314 Recent Variations in MJO-Related Convective Activity overthe  Equatorial Indian Ocean and Maritime Continent

Monday, 7 January 2019
Hall 4 (Phoenix Convention Center - West and North Buildings)
Arushi PV, Indian Institute of Science, Bangalore, India; and A. Chakraborty and R. S. Nanjundiah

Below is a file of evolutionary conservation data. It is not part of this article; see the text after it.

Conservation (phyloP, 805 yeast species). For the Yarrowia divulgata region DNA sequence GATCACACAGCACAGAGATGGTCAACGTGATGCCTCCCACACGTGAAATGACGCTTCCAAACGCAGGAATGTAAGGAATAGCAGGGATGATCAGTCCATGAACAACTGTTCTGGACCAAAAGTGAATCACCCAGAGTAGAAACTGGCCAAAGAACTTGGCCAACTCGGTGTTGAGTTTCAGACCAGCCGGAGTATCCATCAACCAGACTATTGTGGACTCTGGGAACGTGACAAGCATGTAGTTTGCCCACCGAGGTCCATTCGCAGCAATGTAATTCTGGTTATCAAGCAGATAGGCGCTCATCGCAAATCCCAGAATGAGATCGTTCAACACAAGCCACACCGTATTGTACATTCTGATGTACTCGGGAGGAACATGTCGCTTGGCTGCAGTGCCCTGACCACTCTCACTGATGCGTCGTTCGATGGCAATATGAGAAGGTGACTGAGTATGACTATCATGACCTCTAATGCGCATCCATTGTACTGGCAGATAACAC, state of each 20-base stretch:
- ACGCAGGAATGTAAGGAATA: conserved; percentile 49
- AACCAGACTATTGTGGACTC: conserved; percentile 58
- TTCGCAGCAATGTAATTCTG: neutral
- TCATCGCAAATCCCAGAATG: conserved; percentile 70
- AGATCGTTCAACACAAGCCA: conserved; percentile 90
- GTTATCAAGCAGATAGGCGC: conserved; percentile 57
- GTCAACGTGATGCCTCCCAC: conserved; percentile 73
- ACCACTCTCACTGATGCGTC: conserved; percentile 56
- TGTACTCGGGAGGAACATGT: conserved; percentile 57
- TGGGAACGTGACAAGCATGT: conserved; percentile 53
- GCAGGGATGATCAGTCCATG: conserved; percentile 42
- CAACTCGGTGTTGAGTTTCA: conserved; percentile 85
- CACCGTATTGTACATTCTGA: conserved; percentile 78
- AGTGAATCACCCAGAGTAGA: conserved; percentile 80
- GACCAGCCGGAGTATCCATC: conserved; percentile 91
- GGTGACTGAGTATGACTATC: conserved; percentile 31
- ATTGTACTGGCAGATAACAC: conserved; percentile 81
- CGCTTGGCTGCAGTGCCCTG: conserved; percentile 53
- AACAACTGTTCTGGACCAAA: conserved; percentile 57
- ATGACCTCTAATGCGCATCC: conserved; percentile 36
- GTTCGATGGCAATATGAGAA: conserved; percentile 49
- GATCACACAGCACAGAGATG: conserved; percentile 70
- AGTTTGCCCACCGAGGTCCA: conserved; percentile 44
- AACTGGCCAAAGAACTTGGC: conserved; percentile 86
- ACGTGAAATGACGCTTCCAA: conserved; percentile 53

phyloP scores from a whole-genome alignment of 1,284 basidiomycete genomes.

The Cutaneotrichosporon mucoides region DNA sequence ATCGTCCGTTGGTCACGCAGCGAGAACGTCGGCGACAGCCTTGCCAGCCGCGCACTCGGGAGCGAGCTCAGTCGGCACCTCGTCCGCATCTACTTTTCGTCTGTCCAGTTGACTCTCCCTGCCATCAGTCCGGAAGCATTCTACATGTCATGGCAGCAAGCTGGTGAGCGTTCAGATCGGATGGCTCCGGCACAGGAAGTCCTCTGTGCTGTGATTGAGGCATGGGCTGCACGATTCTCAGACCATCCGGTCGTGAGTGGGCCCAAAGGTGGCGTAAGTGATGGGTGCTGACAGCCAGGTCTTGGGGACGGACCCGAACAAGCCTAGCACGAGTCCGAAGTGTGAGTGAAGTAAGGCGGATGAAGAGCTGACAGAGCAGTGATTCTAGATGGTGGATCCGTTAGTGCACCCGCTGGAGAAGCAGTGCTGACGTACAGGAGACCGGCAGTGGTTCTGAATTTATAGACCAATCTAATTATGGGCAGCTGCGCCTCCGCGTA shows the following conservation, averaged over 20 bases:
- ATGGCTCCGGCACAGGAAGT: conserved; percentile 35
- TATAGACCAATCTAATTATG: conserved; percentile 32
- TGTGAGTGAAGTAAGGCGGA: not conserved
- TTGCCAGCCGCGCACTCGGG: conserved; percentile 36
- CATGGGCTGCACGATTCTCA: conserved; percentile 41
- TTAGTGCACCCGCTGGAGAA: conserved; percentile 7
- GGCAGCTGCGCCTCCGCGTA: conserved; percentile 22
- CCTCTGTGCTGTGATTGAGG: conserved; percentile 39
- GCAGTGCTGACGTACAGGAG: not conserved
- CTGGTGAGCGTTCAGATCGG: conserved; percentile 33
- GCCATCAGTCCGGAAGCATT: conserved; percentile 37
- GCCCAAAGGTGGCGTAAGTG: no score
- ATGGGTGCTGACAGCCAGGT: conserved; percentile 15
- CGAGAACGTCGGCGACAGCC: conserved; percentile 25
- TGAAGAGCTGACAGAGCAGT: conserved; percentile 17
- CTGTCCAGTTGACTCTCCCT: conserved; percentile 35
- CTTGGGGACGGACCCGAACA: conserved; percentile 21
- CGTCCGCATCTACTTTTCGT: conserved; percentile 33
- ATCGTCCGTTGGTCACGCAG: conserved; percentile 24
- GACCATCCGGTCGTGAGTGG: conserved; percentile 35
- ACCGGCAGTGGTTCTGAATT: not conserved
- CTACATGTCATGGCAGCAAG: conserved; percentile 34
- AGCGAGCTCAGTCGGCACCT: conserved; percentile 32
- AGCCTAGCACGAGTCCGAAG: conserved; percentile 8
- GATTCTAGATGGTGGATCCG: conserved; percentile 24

The Madden-Julian Oscillation (MJO) is the prominent mode of tropical intraseasonal variability. Because of its profound impact on the weather and climate systems across the globe, it is important to understand the MJO variabilities under the global warming scenario. Most of the studies indicate strengthening of MJO associated precipitation in the warming world. In this study, we examined the variability associated with MJO from 1998 to 2015, when reliable satellite-derived daily precipitation and outgoing longwave radiation (OLR) are available. We observed a weakening in variance of convective activity associated with MJO across the equatorial Indian Ocean (EQIO) and Maritime Continent (MC) in boreal summer as well as winter seasons with a noticeable increase in that over northern Australia during winter months. In the POST (2007-2015) period, MJO displays remarkable reduction in convection for all the wavenumbers compared to that in the PRE (1998-2006) period during northern summer. For the boreal winter, along with similar reduction, MJO related activity preferred to shift from lower to higher wavenumbers in the recent years. Thus, the convection associated with MJO is broken down into smaller scales. Moreover, the multivariate Wheeler-Hendon Index demonstrates a shift from higher probability of stronger events to weaker events over EQIO and MC for both seasons. This variability in the behavior of MJO is accompanied by a southward shift in the location of maximum variance, weakening the northern branch of maximum variance both in summer and winter. As a result, the prevailing asymmetry in MJO variance during boreal summer (winter) is reduced (increased) over the eastern hemisphere. The moderately pronounced asymmetry in the POST period is manifested by a significant increase in MJO variance during boreal winter over northern Australia. We also observed that, the OLR anomalies associated with dry (wet) phase of MJO are higher (lower) in POST as compared to PRE period over western equatorial Indian Ocean possibly due to increased surface temperature during the dry phase and reduced cloud top temperature during wet phase of MJO in recent years. These changes could also indicate that, compared to PRE period, POST period has smaller (in the horizontal) scale convective systems with larger vertical extent embedded in MJO propagation. These variations in MJO strength can have a huge impact on the local and remote climate phenomena and can modulate the extreme events across the globe.
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